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Lumpsey Surface Workers

There is some doubt about this image, whether it is of Lumpsey mine surface workers or is it Skinningrove works? The archive would again welcome comments as to who might be in the photograph and where the photograph was taken.

Image courtesy of Geoff Kitching.

Huntcliffe Surface Workers

This image (from a postcard produced by J. E. Huntrodd of Brotton) is of surface workers from Huntcliffe mine, the clue is in their clothing and particularly their trousers. When supplied (by Geoff Kitching) he commented about atleast two people in the image can also be found in the image ‘Lumpsey 2’. The gentleman on the back row (now known to be Mr Ralph Clough, Mine Engineer) he was at Huntcliffe and  moved to Lumpsey; also the miner in the front row (with a terrier dog) also features in the same Lumpsey image. There may be other matches but leave it to eagle-eyed viewers to assist. Any assistance with names would be welcomed. 

Image courtesy of Geoff Kitching, with researches courtesy of Tom Kitching .

North Loftus Mine and Miners

When first sent to the Archive, this image was believed to be of miners in the late 19th century or early 20th century at Loftus mine, this was based on the building in the background. Researches have revealed that the structure is possibly part of the original North Loftus mine; this was inside Skinningrove Works. The building is visible in many images of the works and the roof windows bear an uncanny resemblance to those in this image, hence the title. However, the Archive would welcome comments or information to assist or verify which mine this is!

Image courtesy of Geoff Kitching.

Head Gear of Cragg Hall Ironstone Mine

Head Gear of Crags Hall Ironstone Mine

A view of Cragg Hall ironstone mine viewed possibly from the road linking Brotton and Carlin How. The mine operated from 1871 to 1892, the only indication of the existence of the mine is the cottages and farm on the hillside. The mine was named after the farm, the cottages came later and after the mine closed a collection of building, which stood below the road (now a grassy field) were known as Cragg Hall cottages, they were demolished in 1966. Simon Chapman confirms our belief in the view: ”This view is from the road looking towards the sea. The two shafts shown here were south of the railway whereas the fan house (to left) was on the seaward side.”
Image courtesy of George Pearson and thanks to Simon for the update.

Horse Work

Photograph believed to have been taken in Lumpsey Mine; notice the use of horses instead of ponies in the Cleveland Ironstone seams, this was due to the increased depth of the ironstone seams. The miners are holding carbide lamps and a pile of props are on the left.

Image courtesy George Pearson.

Morrison’s Mine, Brotton

Morrison’s Mine

A view of Morrison’s Mine and Coach Road, Brotton. Morrison’s was an independently owned mine; output was at the requirements of the Ironmasters – so could be a little or a lot depending upon demand – so called as it was developed by Robert Morrison (he lived in The Grange, Brotton), imagine having this in your back yard? There was also a brickworks! The shafts were named after Robert Morrison’s wife (Florence) and  his daughter (Mary). The overhead gantry was situated about where the children’s play area is on Coach Road today, but there are effectively no remains to indicate this industrial past.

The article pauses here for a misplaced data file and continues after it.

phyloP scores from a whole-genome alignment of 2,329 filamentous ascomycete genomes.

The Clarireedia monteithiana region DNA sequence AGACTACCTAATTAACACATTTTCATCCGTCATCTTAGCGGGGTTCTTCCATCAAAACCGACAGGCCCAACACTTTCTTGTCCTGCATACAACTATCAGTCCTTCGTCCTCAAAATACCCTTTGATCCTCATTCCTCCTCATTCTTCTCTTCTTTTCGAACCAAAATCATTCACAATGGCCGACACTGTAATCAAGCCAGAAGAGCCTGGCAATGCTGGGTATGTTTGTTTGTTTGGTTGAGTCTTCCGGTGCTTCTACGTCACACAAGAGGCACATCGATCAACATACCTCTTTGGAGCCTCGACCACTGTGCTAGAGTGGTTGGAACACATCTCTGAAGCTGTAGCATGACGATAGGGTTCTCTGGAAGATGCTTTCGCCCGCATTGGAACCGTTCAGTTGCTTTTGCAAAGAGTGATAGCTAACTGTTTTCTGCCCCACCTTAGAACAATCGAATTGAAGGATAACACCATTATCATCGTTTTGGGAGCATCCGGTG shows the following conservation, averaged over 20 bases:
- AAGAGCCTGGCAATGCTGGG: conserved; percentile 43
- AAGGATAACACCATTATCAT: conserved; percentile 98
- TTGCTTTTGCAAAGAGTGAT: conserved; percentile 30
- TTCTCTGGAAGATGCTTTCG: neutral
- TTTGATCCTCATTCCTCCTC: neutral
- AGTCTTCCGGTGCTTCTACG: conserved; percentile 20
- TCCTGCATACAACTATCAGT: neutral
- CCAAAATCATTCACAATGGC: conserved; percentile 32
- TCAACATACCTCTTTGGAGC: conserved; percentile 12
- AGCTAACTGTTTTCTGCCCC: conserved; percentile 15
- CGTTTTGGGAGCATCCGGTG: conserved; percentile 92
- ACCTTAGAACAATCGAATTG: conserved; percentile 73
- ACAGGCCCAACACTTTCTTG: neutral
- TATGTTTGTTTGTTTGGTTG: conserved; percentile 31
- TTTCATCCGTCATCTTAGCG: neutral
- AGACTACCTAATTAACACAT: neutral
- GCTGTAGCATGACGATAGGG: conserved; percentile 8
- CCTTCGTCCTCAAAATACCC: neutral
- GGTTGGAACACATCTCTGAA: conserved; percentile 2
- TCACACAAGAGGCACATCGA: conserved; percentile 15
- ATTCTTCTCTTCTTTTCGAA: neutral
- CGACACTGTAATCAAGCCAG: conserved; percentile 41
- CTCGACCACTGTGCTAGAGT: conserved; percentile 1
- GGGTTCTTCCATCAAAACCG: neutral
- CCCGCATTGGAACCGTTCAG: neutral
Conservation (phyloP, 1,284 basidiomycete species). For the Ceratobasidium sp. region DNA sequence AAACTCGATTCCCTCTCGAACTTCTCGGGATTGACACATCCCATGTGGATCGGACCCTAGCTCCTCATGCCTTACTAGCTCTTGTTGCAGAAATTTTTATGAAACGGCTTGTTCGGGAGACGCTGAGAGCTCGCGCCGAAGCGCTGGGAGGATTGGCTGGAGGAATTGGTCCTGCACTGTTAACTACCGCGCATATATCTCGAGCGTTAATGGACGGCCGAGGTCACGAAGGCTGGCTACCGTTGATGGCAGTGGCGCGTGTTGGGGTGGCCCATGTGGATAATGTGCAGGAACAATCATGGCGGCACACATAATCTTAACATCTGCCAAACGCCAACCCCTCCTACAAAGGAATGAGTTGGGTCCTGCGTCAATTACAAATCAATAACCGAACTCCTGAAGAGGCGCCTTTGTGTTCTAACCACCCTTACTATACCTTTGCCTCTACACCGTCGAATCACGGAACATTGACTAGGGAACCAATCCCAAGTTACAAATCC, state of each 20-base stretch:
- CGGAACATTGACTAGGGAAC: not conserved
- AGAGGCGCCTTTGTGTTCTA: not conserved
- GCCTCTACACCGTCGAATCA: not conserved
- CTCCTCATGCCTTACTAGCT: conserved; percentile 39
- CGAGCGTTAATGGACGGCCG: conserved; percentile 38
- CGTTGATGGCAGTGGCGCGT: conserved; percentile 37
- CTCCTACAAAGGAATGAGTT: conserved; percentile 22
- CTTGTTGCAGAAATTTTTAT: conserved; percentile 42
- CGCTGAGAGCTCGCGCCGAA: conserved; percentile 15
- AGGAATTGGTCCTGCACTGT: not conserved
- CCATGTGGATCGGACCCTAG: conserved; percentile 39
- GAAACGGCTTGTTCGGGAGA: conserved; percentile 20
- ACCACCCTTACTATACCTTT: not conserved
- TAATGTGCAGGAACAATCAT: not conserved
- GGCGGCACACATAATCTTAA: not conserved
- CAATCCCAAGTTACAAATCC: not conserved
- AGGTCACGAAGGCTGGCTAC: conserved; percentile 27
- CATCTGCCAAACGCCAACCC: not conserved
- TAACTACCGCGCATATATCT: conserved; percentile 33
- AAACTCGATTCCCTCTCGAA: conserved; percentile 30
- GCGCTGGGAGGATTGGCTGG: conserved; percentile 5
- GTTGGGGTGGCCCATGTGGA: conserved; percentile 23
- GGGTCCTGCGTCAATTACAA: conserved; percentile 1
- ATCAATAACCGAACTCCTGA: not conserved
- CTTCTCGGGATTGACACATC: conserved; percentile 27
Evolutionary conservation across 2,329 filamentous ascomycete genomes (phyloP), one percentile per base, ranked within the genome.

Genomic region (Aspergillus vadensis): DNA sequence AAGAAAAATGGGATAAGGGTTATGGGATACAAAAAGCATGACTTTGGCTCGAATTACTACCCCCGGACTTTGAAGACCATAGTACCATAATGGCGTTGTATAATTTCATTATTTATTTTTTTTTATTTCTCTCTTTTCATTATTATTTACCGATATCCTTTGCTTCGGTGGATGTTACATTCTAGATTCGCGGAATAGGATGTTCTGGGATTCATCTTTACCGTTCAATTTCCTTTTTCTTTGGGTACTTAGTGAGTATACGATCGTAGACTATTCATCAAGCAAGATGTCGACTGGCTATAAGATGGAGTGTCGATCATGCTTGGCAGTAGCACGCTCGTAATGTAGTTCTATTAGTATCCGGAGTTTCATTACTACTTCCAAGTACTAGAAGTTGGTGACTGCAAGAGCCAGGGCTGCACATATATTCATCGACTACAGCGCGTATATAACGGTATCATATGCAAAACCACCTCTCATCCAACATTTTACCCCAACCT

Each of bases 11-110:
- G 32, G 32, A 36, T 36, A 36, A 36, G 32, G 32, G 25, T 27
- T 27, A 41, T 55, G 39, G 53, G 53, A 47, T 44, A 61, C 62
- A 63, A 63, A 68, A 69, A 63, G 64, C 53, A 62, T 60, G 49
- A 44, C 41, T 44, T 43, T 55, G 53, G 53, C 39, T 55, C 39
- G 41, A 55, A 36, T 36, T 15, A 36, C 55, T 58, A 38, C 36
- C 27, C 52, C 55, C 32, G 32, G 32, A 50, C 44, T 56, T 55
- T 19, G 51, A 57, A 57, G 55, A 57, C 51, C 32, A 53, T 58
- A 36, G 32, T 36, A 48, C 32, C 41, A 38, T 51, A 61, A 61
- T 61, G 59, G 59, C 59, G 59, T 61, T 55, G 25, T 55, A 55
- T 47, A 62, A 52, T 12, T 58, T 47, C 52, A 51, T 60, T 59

Image courtesy George Pearson.

Lumpsey Mine 1895

Lumpsey ironstone mine, dating from 1895 (date as given on the image); one of the three mines associated with Brotton and immediate area. It was established in c.1882 and run by Bell Brothers Ltd. With shafts about 180 metres deep and in 1890 it was noted that drilling machines, worked by hydraulic power were being used in the mine. The mine employed 140 men and boys and produced around 3,000 tons of ironstone per week; by 1921 Lumpsey employed 480 people (340 working below ground, and 130 on the surface). In 1923 ownership of the mine passed to Dorman Long Ltd; the mine closed in 1954, bringing to an end the long history of ironstone mining in Brotton.
Image courtesy of several collections; Derick Pearson, David Linton and Pem Holliday. Additional information courtesy of Simon Chapman and East Clevelands Industrial Heartland.


Now the fan falls into disrepair as the mine is no longer working.
Image courtesy of Cleveland Ironstone mining museum.

Brotton Fan

Simon Chapman advises the Archive: “This was the ventilating fan at Lumpsey mine. It was installed in 1925 and made by the Waddle Fan Engineering Co. of Llanelli in South Wales. After working until 1964 it was left to decay until somebody stole it.”

Image courtesy of Cleveland Ironstone Mining Museum, thanks to Simon Chapman for the update.

The Fan House

Julie Riddiough has kindly sent us a set of photographs that she took from the top end of Brotton just last month, in the afternoon of 27th August. This is a view over the golf course to the remains of the Huntcliffe mine, Guibal fan house, beside the railway at the top of the cliff. ”The Huntcliff Ironstone Mine, a drift mine, commenced operations in 1872 by which time ventilation techniques had become more sophisticated. Worked on the pillar and bord system, this mine was one of several to be ventilated by a Guibal fan, named after its Belgian inventor. A vertical shaft was driven down to the mining level at the top of which the fan house was erected. A huge 30 foot ( 9 m) diameter fan powered by a static steam engine drew the foul air up the shaft and then up a specially designed chimney to the open air. Once in operation fresh air would be drawn into the mine through the drift entrances and could be controlled and directed by a series of shutters or doors usually operated by young boys.”

Image courtesy of Julie Riddiough; additional information courtesy of ”Coast Alive”.